Send that pill to hell and flush it now! (unless you already took it) I found a lone pill a couple of years ago, and I was going to hang on to it for a friend. The temptation was unbearable after about five minutes so I flushed that little blue fucker. Do you really want to go through this recovery game all over again? Don't give up, you have over a month of freedom under your belt already!
  8. I can't believe it's me...

    From my standpoint, I dread the thought of waking up under the addiction of Adderall. I just can't imagine how awful that would be anymore. I saw my adderall addiction as a mortgage on my future. The pain of recovery is merely the act of paying off that loan. The first ten weeks of recovery are absolute hell. But even during this challenging period, some days are better than others and eventually the good days will outnumber the bad days.
  9. Be careful, that can be a slippery slope. Even the smallest amount of the drug can change thinking pathways in your brain. It could be enough to make you just say "fuck it" and go back on it despite your best intentions. Total abstinence is the only effective way to ensure your Quit will succeed.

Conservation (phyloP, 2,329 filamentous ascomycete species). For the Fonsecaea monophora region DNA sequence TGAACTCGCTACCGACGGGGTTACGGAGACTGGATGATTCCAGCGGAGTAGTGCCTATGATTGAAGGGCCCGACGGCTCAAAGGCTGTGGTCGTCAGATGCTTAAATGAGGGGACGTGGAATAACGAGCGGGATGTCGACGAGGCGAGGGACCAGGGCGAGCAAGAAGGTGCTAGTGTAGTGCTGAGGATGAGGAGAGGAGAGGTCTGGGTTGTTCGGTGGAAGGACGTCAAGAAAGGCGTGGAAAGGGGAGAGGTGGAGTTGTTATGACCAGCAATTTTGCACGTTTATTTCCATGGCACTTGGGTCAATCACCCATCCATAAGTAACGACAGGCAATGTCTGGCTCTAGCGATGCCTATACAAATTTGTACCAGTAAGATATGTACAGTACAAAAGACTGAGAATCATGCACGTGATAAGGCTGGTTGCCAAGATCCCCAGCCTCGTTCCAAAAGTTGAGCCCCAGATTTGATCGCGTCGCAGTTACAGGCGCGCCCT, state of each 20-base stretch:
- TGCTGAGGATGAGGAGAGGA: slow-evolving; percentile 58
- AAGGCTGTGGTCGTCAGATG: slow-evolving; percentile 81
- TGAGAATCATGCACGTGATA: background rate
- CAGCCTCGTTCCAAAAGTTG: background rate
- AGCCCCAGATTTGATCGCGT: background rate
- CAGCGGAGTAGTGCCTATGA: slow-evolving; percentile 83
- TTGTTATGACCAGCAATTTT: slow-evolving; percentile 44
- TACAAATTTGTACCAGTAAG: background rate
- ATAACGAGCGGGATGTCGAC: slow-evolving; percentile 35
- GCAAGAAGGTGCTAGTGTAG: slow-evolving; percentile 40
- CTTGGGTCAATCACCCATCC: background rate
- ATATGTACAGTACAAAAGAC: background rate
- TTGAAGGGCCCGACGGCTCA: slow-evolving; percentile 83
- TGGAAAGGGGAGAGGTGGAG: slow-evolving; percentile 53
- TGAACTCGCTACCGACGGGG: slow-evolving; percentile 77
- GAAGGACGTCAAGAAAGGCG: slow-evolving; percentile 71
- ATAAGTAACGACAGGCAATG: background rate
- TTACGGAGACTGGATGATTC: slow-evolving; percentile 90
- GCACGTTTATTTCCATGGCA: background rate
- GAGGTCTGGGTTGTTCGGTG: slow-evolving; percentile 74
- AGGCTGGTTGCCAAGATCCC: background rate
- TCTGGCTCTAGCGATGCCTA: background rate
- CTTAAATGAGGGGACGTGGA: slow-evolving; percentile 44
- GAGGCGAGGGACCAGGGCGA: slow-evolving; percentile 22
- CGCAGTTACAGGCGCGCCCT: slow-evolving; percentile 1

10. Another motivating factor is that the opportunity to quit comes around infrequently. I found that to be true with both adderall and cigs. It could be another few months or years before you feel like quitting again. keep going!
  11. It's funny how that works. I used to quit smoking cigs by having them around, and when I kicked Adderall, I kept a mutilated melted glob of two burnt pills on a rock until.....well, I still have that trophy. I burned my last two available pills when I quit. What matters most is your solid determination to make this Quit succeed!
  12. Welcome to the forums. You have a good start with this endeavor by cutting off your supply. Being older certainly makes quitting more challenging. I was 48 when I quit after using it for nine years -and that was about eight years ago. When I was in the process of quitting, it gave me tremendous encouragement to read the stories of people who had actually successfully quit and moved on with their life. I've always felt there are three variables that impact the length and difficulty of Adderall recovery: how much you used (daily dose); how long you used (years on speed), and your age. I remember the early days of recovery, when food and rest were my main motivators. I hope you can rest a lot during these first few days of your journey. And don't worry about eating too much. I'm sure you know that drill..... Good Luck!